Types of timed out errors:
- DNS lookup timeout – the Googlebot request could not get to your domain’s server, check DNS settings. Sometimes this is on Google’s end if everything looks correct on your side. Pingdom has an EXCELLENT tool to check out the DNS health of your domain and it will show you any issues that pop up.
- URL timeout – an error from one of your specific pages, not the whole domain.
- Robots.txt timeout – If your robots.txt file exists but the server timed out when Google tried to crawl it, Google will postpone the crawl of your site until it can reach the robots.txt file to make sure it doesn’t crawl any URLs that were blocked by the robots.txt file. Note that if you do not have a robots.txt and Google gets a 404 from trying to access your robots.txt, it will continue on to crawl the site as it assumes that the file doesn’t exist.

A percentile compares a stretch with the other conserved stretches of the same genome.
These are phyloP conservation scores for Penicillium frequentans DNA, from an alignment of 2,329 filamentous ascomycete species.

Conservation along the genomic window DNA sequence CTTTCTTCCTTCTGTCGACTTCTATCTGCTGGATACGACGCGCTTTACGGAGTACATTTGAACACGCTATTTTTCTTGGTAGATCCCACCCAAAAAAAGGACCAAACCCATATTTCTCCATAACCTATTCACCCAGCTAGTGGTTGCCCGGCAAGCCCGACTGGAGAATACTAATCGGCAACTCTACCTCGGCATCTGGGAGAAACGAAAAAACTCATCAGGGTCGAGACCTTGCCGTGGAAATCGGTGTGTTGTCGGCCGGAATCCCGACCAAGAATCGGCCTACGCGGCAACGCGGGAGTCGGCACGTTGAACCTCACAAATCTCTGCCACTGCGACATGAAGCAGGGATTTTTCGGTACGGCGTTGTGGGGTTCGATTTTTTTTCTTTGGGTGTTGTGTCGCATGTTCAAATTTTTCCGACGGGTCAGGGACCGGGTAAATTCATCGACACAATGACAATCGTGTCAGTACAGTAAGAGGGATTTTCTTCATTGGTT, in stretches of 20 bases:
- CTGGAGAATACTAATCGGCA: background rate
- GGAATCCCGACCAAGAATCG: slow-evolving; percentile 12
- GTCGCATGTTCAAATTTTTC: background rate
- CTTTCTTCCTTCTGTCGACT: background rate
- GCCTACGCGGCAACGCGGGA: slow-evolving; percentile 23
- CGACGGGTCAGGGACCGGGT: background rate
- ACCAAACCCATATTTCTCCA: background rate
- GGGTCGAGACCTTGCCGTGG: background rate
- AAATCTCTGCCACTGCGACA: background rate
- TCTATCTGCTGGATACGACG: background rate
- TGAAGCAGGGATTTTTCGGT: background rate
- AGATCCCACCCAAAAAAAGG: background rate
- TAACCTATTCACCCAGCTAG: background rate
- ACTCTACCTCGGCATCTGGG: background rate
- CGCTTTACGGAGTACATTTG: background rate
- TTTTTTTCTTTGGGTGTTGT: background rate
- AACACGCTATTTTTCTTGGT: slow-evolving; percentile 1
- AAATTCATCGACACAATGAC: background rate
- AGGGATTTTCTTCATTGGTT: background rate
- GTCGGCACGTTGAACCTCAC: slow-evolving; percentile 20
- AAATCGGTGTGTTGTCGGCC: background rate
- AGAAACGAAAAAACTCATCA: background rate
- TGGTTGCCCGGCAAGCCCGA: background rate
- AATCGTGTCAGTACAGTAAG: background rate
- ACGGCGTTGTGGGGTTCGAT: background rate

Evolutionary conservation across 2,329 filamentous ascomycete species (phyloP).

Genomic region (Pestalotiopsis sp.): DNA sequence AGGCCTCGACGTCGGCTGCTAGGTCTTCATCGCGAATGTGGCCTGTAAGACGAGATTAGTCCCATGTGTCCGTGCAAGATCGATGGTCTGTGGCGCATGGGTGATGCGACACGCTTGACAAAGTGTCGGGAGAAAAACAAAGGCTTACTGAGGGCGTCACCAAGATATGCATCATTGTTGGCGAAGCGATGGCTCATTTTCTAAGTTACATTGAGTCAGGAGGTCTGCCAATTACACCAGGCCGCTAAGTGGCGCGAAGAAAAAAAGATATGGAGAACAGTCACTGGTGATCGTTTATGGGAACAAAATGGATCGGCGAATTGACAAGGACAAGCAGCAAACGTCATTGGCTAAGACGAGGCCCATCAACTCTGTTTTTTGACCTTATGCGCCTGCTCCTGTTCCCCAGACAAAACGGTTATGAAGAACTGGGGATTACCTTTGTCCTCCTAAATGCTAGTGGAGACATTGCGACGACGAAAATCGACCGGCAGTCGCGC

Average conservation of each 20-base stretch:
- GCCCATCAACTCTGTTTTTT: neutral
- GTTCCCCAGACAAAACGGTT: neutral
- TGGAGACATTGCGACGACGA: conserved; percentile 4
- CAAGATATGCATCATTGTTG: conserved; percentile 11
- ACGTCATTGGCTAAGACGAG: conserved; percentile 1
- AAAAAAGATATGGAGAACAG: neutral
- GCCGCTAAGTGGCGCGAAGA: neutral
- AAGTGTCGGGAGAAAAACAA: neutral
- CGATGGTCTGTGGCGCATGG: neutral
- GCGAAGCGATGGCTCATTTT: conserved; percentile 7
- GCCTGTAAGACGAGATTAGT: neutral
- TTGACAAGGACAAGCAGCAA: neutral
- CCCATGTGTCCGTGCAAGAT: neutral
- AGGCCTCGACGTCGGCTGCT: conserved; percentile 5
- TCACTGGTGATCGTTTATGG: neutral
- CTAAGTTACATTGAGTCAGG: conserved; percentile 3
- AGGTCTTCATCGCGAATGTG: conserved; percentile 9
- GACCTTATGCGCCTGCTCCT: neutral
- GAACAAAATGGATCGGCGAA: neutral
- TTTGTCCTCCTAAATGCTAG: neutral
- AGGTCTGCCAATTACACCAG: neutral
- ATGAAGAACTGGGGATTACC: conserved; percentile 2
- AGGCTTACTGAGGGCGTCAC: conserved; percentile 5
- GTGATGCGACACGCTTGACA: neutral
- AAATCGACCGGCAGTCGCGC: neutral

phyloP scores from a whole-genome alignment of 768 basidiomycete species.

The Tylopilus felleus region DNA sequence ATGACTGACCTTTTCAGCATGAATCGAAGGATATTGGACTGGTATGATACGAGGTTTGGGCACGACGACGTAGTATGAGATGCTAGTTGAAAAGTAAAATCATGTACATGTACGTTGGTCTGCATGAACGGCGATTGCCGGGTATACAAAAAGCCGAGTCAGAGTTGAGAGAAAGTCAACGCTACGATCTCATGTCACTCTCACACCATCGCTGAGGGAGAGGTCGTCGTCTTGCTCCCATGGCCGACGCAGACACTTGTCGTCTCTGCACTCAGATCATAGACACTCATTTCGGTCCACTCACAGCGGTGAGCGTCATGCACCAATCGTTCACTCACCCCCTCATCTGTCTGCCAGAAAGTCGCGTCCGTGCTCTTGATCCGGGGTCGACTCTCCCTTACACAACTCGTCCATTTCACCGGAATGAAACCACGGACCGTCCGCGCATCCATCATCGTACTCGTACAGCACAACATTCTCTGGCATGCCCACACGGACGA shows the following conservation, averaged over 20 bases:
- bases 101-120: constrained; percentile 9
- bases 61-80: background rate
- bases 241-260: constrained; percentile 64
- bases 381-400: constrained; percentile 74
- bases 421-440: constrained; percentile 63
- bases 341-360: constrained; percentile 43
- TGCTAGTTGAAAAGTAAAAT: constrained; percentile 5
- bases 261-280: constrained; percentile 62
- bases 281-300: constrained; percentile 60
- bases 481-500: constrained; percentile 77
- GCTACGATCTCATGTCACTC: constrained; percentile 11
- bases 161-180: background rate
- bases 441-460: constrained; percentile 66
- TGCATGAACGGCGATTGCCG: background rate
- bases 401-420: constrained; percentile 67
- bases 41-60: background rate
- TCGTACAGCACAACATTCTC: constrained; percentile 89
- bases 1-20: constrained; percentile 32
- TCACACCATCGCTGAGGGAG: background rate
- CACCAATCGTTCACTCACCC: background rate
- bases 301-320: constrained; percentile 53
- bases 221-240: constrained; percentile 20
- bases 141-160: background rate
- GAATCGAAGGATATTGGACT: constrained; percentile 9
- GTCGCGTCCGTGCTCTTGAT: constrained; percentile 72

Unreachable errors can occur from internal server errors or DNS issues. A page can also be labeled as Unreachable if the robots.txt file is blocking the crawler from visiting a page. Possible errors that fall under the unreachable heading are “No response”, “500 error”, and “DNS issue” errors.
There is a long list of possible reasons for unreachable errors, so rather than list it here, I’ll point you to Google’s own reference guide here. Rand also touched on the impact of server issues back in 2008.